The Secret Sharers: 'The Gatekeepers' Exposes a Hidden History
The Gatekeepers, from Israeli filmmaker Dror Moreh, is one of a handful of recent works that have taken a hard look at the Israel-Palestine conflict and the occupation of the West Bank. As Israel is shifting further to the right politically, films like The Gatekeepers, The Law in these Parts and the Palestinian film 5 Broken Cameras have tried to play a countervailing force in keeping the conversation about the
peace process alive.
The Gatekeepers offers an unprecedented access to six former heads of Shin Bet, Israel's secret service agency, all of whom reflect deeply and openly on actions, decisions and policies of both the agency and the state over the past 30 years. These leaders show a remarkable candor about their successes and their failures, and each of them questions the morality of Israel's statesmanship in the region and advocates a more reasoned and level-headed commitment to the peace process.
In addition to its Academy Award nomination, The Gatekeepers was named Best Nonfiction Film by the National Society of Film Critics and Best Documentary Film by the Los Angeles Film Critics Association, and the film appeared on the "Ten Best" lists of many prominent critics. Documentary spoke with Dror Moreh by phone from Berlin, where The Gatekeepers picked up the Cinema for Peace Award for Best Documentary at the Berlin International Film Festival.
Documentary: When you approached the leaders of Shin Bet, how did you present the project to them?
Dror Moreh: Basically, I found that they were ready to speak; it wasn't that I had to coerce them. I went through Ami Ayalon, the director of Shin Bet from 1996 to 2000, because he knew how to approach them. So I met him first. I told him what I wanted to do, what kind of film I wanted to create, especially from their [perspectives], because of who they are, where they came from and the organization that they headed and the tasks that they had to do, and there's a close connection with the prime minister of Israel and the policy makers. So at the end of the day, he said, Yes, I will come. Then I asked if he could give me the phone numbers of those he knew and I would call them, or if he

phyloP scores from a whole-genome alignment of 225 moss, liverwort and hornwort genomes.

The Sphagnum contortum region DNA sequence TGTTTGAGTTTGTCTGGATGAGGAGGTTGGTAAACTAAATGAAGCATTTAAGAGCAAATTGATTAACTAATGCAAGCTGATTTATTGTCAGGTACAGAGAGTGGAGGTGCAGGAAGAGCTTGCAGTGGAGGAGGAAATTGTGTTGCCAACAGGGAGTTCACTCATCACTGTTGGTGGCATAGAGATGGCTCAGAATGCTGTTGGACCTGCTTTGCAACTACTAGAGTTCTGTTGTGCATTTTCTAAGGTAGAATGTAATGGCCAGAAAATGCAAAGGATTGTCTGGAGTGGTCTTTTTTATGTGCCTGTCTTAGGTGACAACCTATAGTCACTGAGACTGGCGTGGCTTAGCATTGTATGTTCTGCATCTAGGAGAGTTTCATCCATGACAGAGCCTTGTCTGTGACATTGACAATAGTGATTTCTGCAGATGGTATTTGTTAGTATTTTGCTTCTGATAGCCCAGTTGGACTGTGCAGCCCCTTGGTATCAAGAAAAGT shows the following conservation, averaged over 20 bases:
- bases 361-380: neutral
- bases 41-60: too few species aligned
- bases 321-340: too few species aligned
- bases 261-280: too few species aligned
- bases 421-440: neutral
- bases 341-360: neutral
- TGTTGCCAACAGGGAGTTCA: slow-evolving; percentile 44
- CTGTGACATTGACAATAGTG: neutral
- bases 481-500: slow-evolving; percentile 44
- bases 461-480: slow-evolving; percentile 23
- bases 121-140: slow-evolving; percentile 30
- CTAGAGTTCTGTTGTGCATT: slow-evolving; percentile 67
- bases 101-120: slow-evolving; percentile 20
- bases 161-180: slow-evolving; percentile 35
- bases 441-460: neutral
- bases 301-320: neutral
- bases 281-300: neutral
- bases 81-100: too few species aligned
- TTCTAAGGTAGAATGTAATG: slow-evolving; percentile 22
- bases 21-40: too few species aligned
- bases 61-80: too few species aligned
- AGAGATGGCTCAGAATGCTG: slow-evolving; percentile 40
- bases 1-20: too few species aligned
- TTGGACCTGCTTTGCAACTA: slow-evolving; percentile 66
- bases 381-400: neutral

could call them and tell them that I would come. First he [advised] that I should go and speak to them. I went to a meeting with each one of them, and each one of them interviewed me for a long time. This is how the whole process basically started.
D: Were there questions that were off limits? Were there ground rules and parameters with respect to each interview?
DM: No. There was just one thing that Avraham Shalom [the head of Shin Bet from 1980 to 1986] said in the beginning that he would not speak about: the 300 Bus incident. [Editor's Note: In 1984, a tourist bus was hijacked by two terrorists. Although they were captured and led off the bus in handcuffs, Shalom ordered their execution without a trial; he was forced to resign two years later.].
They were the ones who decided what could be said and what could not be said. Usually it was when I got too close into how they worked their methods; this is where they said, No, we will not go into that. All the rest was on the table and discussed.
D: But you do ask Mr. Shalom about the 300 Bus incident in the film.